How can lack of sleep affect my appetite?

Jacob Teitelbaum
Integrative Medicine
When you don’t get between seven and nine hours of sleep a night, you feel tired and crave sugar to artificially generate energy.

A lack of sleep has also been shown to directly increase appetite and weight gain. As researchers at Laval University in Quebec City, Quebec, found, if you aren’t getting enough sleep you have a 30 percent higher risk of becoming obese and can expect an average weight gain of five pounds.
Deep sleep regulates growth hormone (the “fountain of youth hormone”), and controls the production of leptin and ghrelin. Together, these three hormones regulate appetite. This means if you don’t get enough sleep you’ll want to eat more, especially sugar! Growth hormone also helps turn fat into muscle. Increased muscle mass helps you burn calories more efficiently and improves insulin sensitivity-in other words, it stops sugar cravings and makes you thinner.

Lack of sleep can lead to insulin resistance. This means you cannot get sugar out of the bloodstream and into your cells where it is needed for fuel, so your body cries out for sugar but can’t burn the sugar you eat. You’re left endlessly craving sugar, overweight, exhausted, and even diabetic.
When you get seven to nine hours of sleep a night, you take a huge step toward optimizing your energy, decreasing your appetite, and slashing your sugar cravings. Getting adequate, regular sleep will also leave you feeling energized-your mind will be clearer and you’ll look younger and thinner. Many people find that getting optimal sleep even makes chronic pain disappear.
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Michael T. Murray, ND
Naturopathic Medicine
Sleep deprivation increases hunger and slows down metabolism, making it more difficult to maintain or lose weight. It does so by:
Increasing the level of cortisol, thereby promoting increased appetite, cravings for sugar, and weight gain. An elevated cortisol level also interferes with proper utilization of carbohydrates, leading to an increase in the storage of body fat and insulin resistance, a critical step in the development of obesity and diabetes.
Elevating ghrelin and reducing leptin. Ghrelin is an appetite stimulating hormone released mostly by the stomach. When ghrelin levels are up, people feel hungry. Leptin is a hormone released by fat cells that promotes a feeling of satiety.
A study conducted at the Sleep, Chronobiology and Neuroendocrinology Research Laboratory at the University of Chicago Hospitals examined the effect of sleep deprivation on ghrelin and leptin in subjects who were limited to four hours in bed for two consecutive nights and compared them to levels measured when the subjects were allowed up to ten hours in bed for two nights. Leptin levels were 18 percent lower and ghrelin levels were 28 percent higher when the subjects only slept four hours compared to ten. In addition, the sleep-deprived men who had the biggest hormonal changes also said they felt the most hungry and craved carbohydrate-rich foods, including cakes, candy ice cream, pasta, and bread. Those who had the smallest changes reported being the least hungry.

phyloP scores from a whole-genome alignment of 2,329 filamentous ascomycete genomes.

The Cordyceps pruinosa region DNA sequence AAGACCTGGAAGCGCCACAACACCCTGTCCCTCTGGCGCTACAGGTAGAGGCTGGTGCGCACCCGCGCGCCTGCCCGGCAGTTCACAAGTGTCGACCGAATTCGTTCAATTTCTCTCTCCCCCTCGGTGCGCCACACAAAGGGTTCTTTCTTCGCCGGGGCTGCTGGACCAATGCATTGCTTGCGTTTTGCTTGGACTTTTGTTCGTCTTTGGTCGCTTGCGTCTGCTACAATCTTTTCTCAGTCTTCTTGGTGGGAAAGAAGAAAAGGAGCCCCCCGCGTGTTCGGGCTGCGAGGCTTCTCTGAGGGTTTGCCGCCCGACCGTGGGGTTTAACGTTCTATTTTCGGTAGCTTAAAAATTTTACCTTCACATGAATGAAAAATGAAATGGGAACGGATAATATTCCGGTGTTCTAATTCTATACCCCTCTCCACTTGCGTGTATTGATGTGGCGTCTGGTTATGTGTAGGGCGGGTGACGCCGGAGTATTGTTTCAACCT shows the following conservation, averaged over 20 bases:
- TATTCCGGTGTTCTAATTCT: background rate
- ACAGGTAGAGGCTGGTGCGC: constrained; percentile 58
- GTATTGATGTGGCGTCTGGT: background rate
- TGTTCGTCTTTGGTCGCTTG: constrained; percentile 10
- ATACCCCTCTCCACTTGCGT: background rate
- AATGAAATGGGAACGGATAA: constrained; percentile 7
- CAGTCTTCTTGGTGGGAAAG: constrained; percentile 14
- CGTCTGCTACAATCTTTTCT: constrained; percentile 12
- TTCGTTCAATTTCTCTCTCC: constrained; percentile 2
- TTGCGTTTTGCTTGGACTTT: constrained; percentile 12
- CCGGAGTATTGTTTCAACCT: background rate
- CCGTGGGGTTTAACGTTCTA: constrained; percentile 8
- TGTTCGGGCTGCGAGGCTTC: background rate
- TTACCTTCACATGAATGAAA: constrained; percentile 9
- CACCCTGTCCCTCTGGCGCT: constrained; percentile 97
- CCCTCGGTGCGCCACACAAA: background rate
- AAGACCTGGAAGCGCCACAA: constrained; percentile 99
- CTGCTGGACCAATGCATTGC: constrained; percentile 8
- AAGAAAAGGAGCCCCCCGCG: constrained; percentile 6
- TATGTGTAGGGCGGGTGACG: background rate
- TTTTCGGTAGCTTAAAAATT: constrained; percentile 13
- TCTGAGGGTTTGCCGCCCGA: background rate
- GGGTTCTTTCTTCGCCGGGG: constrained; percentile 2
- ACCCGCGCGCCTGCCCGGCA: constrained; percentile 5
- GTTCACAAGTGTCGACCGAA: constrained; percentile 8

Watch as Dr. Michael Breus discusses how sleep deprivation can increase hunger and contribute to weight gain.
Ms. Ashley Koff, RD
Nutrition & Dietetics
If you don't get enough sleep to keep your body's engine humming, you'll start to throw your appetite hormones out of whack. Sleep is not a luxury.

The two digestive hormones that control your feelings of hunger and appetite are ghrelin and leptin. As with many hormones, these two are paired together but have opposing functions. One says "Go" and the other says "Stop." Ghrelin (your "Go" hormone) gets secreted by the stomach when it's empty and increases your appetite. It sends a message to your brain that you need to eat. When your stomach is full, fat cells usher out leptin (your "Stop" hormone) so your brain gets the message that you are full and need to stop eating. A bad night's sleep -- or just not enough sleep -- creates an imbalance of both ghrelin and leptin.

Studies now prove that when people are allowed just four hours of sleep a night for two nights, they experience a 20 percent drop in leptin and an increase in ghrelin. They also have a marked increase (about 24 percent) in hunger and appetite. And what do they gravitate toward? Calorie-dense, high-carbohydrate foods like sweets, salty snacks, and starchy foods. Sleep loss essentially disconnects your brain from your stomach, leading to mindless eating. It deceives your body into believing it's hungry (when it's not), and it also tricks you into craving foods that can sabotage a healthy diet.
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Our bodies and those of other animals have developed so that sleep triggers important appetite-suppression mechanisms. The brain links wakefulness with hunger and food-seeking behavior. So if we're short-changing ourselves on sleep, our bodies will insist that we eat more than we need to. Some people think they eat less when they're sleeping more because they have fewer hours awake when they can overeat. While this is true, it's important to remember that staying up late makes us want to overeat because we lose our body's natural appetite suppressant - sleep!
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Important: This content reflects information from various individuals and organizations and may offer alternative or opposing points of view. It should not be used for medical advice, diagnosis or treatment. As always, you should consult with your healthcare provider about your specific health needs.